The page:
This Dangerous Russian Botnet Is No More
If you were a hacker, what would make for an ideal target? Would you send phishing emails to unsuspecting users, hoping one would share their credentials? Would you ping their phone with a malicious link that gives you access to their system? What if, however, hacking were as easy as logging into Amazon, and picking a target’s device from a digital storefront? A Russian botnet used to give hackers this exact marketplace, until now.
How the RSOCKS botnet worked
The botnet, called RSOCKS, started by hacking into millions of devices, obtaining the IP addresses for each. From here, RSOCKS placed these IP addresses on a digital marketplace for hackers to buy, allowing them to take advantage of these affected systems as long as the money was there. Like Amazon, this online store was active on a daily basis, allowing hackers to buy new IP addresses at any time.
While many might assume hackers would purchase IP addresses to hack the users they belong to, there was actually a different purpose for these systems: Hackers instead used these IP addresses to disguise the traffic for other illegal activities. If investigators discovered the activity, they wouldn’t be able to identify the legitimate source of that traffic, as it would appear to be coming from the hacked user, rather than the hacker themselves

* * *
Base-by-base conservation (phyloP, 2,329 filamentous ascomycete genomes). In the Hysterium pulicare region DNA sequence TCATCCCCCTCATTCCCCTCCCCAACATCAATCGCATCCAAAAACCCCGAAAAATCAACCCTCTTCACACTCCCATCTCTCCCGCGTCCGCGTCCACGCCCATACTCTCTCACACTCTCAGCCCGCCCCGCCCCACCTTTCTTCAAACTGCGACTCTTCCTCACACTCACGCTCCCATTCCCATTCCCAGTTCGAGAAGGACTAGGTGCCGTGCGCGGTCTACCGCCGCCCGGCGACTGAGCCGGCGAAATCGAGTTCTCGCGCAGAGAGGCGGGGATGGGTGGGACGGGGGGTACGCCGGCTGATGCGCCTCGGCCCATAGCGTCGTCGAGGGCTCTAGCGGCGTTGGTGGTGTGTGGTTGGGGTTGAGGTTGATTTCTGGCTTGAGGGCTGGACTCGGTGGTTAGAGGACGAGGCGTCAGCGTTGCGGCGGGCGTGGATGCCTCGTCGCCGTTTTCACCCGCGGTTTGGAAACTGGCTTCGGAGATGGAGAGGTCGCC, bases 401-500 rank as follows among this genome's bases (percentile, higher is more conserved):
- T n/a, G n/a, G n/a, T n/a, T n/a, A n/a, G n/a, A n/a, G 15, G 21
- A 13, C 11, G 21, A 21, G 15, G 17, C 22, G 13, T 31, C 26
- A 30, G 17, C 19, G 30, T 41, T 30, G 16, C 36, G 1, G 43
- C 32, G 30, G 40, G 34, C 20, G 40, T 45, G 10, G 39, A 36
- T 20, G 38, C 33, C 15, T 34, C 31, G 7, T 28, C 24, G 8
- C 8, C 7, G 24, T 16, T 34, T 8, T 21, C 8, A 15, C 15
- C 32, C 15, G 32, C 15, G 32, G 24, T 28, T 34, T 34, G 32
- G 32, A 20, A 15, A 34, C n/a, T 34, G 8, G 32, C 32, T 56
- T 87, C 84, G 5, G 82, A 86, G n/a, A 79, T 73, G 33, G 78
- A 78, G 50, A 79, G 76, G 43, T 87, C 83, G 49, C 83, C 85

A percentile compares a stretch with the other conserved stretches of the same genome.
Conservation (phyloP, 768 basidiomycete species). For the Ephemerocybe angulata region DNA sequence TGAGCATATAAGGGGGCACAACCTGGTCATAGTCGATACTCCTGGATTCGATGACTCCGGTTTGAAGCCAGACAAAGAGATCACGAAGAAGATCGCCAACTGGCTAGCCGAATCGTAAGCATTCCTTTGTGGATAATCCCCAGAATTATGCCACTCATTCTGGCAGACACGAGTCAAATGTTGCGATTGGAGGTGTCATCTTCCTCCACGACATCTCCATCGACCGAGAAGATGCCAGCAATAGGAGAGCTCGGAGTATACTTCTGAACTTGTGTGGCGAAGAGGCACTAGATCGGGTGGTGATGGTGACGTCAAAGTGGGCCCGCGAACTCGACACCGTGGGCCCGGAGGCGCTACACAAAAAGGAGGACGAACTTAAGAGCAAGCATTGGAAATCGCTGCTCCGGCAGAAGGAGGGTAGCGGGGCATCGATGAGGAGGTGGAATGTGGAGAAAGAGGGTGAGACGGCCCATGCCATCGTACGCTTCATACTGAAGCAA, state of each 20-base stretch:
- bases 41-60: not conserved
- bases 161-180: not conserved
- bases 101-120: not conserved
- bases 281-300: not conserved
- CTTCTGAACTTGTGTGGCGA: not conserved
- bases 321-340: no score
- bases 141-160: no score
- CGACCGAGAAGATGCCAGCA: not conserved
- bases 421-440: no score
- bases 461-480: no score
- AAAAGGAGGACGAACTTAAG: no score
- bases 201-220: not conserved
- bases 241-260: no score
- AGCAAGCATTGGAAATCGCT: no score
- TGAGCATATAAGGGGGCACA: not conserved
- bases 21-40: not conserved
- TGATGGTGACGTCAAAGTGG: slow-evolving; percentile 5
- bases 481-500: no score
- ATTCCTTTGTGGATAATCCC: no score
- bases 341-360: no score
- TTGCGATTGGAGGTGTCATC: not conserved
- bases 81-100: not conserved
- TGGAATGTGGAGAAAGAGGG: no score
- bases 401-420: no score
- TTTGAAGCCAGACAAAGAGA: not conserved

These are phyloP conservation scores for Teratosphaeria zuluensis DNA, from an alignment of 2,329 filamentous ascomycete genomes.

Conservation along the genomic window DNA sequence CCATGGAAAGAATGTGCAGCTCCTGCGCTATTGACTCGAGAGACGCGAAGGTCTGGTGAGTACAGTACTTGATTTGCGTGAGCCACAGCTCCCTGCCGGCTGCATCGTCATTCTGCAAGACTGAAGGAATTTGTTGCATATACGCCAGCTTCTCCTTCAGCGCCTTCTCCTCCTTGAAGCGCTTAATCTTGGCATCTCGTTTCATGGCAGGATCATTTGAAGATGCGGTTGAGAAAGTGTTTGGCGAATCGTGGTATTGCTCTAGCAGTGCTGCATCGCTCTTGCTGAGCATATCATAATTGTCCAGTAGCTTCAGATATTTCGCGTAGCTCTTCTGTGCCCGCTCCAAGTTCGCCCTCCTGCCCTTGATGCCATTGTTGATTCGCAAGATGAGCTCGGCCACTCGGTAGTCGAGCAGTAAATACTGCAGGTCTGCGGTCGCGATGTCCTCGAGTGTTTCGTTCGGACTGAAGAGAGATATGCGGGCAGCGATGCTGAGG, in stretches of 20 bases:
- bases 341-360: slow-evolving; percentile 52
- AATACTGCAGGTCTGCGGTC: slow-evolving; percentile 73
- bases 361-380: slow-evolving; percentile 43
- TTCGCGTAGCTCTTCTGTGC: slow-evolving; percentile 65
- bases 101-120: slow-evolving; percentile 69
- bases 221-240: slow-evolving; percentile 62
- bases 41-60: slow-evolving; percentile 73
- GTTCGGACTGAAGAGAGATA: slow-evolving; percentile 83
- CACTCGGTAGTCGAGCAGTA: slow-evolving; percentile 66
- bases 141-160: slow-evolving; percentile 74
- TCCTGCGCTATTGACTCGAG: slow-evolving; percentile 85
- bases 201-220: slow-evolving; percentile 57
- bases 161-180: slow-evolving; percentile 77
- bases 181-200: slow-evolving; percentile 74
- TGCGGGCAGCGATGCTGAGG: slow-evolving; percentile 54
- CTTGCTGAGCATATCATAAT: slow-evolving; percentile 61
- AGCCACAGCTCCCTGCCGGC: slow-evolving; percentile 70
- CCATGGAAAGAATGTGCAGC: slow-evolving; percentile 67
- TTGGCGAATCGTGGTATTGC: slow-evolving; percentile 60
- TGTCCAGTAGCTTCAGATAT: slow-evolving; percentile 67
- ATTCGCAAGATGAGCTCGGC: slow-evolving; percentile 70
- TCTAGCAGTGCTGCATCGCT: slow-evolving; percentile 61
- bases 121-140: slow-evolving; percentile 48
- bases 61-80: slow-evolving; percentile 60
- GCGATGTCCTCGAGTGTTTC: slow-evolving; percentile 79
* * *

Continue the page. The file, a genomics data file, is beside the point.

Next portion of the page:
The FBI took RSOCKS down
The good news, for all of us, is RSOCKS no longer exists. A joint operation between the FBI, as well as agencies in the UK, Germany, and the Netherlands, has dismantled the infrastructure empowering the RSOCKS botnet and its illicit marketplace. Interestingly, the operation succeeded because investigators bought access to RSOCKS, allowing them to discover both how it worked, as well as who were the affected users of the botnet.
Which devices did RSOCKS target?
According to the DoJ, the RSOCKS botnet mostly went after IoT (Internet of Things) devices. These types of devices include things like clocks, routers, streaming devices, smart devices like garage door openers. However, RSOCKS also targeted more substantial devices, such as PCs and Android smartphones. While many of the victims are businesses or organizations, individuals were reportedly affected.[Tech Monitor]